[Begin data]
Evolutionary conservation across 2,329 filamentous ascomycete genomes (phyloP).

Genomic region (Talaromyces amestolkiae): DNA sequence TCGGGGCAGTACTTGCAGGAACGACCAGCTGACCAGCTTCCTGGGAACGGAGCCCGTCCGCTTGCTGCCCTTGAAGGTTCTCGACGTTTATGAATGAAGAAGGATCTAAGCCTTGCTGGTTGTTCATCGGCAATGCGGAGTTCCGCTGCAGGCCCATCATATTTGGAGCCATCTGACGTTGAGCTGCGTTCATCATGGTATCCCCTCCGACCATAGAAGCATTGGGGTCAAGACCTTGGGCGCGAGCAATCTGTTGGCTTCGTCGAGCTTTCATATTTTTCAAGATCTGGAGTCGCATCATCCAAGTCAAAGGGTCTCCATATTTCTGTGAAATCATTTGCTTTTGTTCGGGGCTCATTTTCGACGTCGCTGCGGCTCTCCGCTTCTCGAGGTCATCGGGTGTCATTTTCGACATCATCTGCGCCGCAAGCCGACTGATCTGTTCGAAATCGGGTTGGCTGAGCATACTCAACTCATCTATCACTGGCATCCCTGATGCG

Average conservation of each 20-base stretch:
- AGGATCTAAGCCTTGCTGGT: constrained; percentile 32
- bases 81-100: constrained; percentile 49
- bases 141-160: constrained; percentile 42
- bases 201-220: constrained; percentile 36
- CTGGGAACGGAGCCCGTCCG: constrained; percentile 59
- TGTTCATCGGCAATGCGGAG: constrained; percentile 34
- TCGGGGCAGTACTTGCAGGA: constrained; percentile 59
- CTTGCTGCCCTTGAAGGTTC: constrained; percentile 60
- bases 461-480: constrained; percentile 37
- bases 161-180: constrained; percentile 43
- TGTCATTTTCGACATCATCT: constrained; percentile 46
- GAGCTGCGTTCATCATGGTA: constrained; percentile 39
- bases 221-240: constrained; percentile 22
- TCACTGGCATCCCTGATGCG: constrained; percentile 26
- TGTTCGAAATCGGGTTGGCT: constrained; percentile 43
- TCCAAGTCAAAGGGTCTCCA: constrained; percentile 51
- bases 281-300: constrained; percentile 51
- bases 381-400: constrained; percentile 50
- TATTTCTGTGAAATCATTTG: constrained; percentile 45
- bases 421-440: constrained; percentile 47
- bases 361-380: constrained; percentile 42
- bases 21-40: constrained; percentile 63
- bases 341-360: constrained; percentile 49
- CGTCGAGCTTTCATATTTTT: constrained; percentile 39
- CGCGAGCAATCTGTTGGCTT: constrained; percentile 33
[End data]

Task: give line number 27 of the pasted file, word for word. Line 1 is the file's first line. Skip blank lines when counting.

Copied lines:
- CGTCGAGCTTTCATATTTTT: constrained; percentile 39